You know, if you had told me five years ago that we were getting a movie involving — let alone STARRING — the Justice Society, I would have laughed in your face. “No way,” I’d have said, “They’re too focused on the Justice League and Batman to do anything cool like that! Speaking of Batman, did you hear they’re making a Killing Joke movie with Kevin Conroy and Mark Hamill? It’s gonna be awesome!”

Well, suck it, 2016 Cam,  because Justice Society: World War II is here, and it’s awesome.  Also, sorry about that Killing Joke thing. That was a bummer.

It’s our second installment in the newly revamped DC animated (movie?) universe (DCAU? DCAMU? I’m so confused), and I couldn’t be more excited. Following up a movie as fun and fantastic as Man of Tomorrow is no simple feat, but I think this movie more than does the job. It’s fun, funny, exciting, and everything I think I would want in an animated tribute to the greatest heroes of the Golden Age.

The Source Material

You’re in luck, sports fans! There’s no required reading to “get” this movie!

“But Cam,” I hear you saying, “then why is this section titled ‘The Source Material’?”

Calm down, I’m getting there. I wanted to talk about how much I appreciate the narrative freedom that comes with original movies like this. Just like its recently released cousin Batman: Soul of the DragonJustice Society: World War II still feels like a comic book movie should, but it’s not bogged down by comparisons to source material, and I think that’s what allowed me to fully sit back and enjoy the ride. I know we’re getting a Long Halloween adaptation later this year, and it looks promising, but I really hope we see more original stories like this in the future.

The Movie

First, a synopsis: The Flash ran 80 years back in time, and finds himself surrounded by… Nazis?!? Where is he? How does he get home? Who are all these strange heroes running around, and, more importantly, why doesn’t he remember them?

A Man Out of Time… Again.

So, we need to be upfront about this. This movie begins with Barry running too fast, and accidentally sending himself through time. It’s a solid premise, and an easy explanation for why he’s in this movie. However, that doesn’t negate the fact that “The Flash runs so fast he accidentally travels through time” is just a tad overplayed these days. Not necessarily a negative thing for the movie, but it does feel a little tired at this point.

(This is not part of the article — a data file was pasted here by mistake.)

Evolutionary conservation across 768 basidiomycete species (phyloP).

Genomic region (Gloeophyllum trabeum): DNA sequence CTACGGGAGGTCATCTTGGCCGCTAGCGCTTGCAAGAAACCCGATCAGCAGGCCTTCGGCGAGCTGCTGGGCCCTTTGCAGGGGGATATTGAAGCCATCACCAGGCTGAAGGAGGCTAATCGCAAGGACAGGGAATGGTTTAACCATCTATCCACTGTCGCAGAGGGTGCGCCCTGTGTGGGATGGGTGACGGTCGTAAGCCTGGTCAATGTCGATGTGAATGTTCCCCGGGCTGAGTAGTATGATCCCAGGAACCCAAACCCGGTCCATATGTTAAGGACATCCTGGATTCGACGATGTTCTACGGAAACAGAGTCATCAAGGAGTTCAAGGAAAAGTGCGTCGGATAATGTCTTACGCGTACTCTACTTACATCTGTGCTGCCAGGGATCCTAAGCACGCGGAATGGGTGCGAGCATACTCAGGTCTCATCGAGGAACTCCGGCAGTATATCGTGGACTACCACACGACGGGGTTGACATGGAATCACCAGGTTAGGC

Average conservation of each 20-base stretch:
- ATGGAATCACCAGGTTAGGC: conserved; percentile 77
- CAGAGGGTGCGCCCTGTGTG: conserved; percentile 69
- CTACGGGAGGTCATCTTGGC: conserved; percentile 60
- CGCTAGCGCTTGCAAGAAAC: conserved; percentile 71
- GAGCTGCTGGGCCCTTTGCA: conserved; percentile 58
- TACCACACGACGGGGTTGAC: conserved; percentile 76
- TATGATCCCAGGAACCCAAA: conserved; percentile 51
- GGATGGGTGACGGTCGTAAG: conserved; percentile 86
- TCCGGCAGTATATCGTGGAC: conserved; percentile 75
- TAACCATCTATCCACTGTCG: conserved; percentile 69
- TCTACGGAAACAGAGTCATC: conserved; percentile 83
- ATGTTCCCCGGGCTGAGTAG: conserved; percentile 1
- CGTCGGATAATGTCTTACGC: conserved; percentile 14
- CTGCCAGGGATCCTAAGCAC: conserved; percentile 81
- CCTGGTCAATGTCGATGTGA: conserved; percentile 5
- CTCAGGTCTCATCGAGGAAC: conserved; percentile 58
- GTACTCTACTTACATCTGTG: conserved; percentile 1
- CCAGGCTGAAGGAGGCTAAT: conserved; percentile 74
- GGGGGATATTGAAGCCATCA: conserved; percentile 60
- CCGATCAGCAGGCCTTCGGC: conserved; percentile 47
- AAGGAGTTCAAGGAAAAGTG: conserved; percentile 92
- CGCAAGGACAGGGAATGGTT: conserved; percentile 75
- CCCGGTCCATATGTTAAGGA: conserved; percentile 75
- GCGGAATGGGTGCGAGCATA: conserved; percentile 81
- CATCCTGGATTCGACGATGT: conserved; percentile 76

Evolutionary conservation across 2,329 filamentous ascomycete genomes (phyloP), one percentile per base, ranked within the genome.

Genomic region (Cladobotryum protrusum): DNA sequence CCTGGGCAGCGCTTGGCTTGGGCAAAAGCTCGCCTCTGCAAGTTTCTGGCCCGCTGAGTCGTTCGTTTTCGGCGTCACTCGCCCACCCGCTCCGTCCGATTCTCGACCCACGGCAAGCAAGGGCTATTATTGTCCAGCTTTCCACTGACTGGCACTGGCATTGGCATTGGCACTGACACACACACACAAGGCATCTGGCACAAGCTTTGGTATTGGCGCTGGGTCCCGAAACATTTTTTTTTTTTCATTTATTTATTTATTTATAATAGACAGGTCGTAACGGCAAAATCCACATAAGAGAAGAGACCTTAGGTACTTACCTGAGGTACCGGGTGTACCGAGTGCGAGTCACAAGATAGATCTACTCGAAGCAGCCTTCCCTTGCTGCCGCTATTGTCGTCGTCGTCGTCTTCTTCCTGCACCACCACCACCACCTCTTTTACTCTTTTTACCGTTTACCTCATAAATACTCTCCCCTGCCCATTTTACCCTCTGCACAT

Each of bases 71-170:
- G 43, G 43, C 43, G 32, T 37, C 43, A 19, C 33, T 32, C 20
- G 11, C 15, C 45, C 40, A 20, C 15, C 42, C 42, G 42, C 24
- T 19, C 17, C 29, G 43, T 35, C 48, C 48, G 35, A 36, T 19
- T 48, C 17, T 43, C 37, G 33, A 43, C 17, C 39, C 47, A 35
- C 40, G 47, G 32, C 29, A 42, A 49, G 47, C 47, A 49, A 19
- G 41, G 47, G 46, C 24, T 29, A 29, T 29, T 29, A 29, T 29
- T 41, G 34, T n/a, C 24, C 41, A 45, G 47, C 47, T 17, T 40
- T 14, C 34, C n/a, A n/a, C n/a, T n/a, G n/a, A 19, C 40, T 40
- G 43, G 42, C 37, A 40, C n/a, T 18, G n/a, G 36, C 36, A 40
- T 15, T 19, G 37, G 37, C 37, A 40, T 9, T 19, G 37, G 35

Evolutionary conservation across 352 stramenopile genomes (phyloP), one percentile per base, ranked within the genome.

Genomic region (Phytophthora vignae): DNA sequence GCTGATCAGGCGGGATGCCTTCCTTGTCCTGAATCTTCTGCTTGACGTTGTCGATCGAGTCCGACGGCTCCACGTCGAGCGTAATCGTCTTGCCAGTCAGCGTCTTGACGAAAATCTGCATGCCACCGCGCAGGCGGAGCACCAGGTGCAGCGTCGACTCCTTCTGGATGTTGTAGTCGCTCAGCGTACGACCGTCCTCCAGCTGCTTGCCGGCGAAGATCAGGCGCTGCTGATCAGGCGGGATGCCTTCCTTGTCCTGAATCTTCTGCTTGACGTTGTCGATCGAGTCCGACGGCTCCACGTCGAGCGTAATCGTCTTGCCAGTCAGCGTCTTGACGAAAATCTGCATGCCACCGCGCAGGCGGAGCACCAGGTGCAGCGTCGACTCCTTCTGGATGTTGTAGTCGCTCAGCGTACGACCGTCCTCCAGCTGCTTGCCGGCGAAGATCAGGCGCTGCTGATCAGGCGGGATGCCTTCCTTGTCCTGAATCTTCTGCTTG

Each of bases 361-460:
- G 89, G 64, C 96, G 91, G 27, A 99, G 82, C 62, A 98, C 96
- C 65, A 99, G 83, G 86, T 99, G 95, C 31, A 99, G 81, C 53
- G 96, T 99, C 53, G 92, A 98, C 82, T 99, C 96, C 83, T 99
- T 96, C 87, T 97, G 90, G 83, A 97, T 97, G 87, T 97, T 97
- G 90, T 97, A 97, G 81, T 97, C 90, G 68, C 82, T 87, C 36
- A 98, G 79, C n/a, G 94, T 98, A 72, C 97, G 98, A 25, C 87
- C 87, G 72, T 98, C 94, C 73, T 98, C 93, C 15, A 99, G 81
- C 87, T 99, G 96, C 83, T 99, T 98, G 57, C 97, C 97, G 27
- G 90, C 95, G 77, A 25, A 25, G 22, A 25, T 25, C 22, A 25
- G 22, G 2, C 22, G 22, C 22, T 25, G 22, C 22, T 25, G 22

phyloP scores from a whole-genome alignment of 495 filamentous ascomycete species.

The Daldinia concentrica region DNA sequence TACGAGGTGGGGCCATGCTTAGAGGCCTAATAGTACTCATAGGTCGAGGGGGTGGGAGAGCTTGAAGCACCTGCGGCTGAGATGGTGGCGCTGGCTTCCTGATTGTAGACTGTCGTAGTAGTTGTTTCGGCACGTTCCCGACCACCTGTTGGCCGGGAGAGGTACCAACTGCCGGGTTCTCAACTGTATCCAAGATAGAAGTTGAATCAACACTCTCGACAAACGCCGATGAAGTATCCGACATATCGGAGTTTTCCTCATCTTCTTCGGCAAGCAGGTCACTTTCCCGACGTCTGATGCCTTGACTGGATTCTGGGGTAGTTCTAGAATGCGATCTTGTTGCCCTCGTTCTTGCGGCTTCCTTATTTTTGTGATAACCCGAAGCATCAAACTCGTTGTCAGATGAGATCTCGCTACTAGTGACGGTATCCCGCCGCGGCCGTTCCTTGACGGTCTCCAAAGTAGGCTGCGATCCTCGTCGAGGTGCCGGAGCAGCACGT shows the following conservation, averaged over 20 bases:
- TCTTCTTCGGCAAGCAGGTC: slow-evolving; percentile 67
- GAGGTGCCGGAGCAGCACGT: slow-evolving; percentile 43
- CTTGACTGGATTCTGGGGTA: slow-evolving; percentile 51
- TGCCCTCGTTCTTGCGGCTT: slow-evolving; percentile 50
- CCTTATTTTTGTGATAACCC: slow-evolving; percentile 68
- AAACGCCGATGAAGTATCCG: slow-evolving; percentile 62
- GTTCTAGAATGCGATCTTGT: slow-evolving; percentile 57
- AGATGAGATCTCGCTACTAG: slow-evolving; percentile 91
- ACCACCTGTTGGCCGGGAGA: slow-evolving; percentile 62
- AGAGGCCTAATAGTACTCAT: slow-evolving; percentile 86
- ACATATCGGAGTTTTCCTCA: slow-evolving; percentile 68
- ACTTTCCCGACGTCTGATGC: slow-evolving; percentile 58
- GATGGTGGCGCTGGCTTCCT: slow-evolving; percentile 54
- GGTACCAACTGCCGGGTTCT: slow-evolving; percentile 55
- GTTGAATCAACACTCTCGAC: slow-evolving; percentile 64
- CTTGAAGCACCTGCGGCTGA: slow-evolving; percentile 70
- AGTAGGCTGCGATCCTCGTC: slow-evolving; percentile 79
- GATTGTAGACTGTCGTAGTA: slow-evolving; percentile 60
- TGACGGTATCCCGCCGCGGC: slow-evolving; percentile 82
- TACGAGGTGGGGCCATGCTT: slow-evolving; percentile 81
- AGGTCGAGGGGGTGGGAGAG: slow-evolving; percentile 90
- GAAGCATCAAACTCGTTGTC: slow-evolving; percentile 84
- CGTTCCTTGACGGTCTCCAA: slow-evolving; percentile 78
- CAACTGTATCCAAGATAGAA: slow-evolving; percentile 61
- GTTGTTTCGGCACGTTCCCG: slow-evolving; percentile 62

Other than that, though, the story is fantastic. It’s a wonderful thrill-packed adventure full of humor, intrigue, and, of course, some sweet sweet Nazi-punching action. The film plays out almost more like an Indiana Jones tribute than a superhero story, and I love it for that. Not to mention the fact that it manages to introduce an entire new super-team and really make them feel like real characters.

Speaking of that team, the cast for this movie is fantastic. Matt Bomer headlines as Barry Allen, and he does a wonderful job. He really nails the goofier side of Barry while still believably remaining intelligent and capable. It’s honestly the first time I’ve seen a Barry Allen Flash done right in a long time. He’s absentminded and funny, sure, but he never loses his penchant for science, babbling off scientific explanations the whole movie. It’s a wonderfully charming performance, and really helps cement Barry as the core of the story here. Other shout outs go to Stana Katic as Wonder Woman and Chris Diamantopoulos’ Steve Trevor. Their performances were genuinely great, and command your attention whenever they’re on screen. Darren Criss returns as Superman for this film, and while we don’t see the Man of Steel for a large portion of the movie, he’s just as great as ever.

That’s probably my favorite thing about this movie, to be honest. It manages to be about both Barry Allen and the Justice Society without letting either one outshine the other. I was extremely worried when I saw that Barry was a large part of the movie, but my fears cleared up by about the second act. Barry gets a decent amount of screen time and plot, but this really does feel like the JSA’s story. That being said, the JSA’s story is not without problems…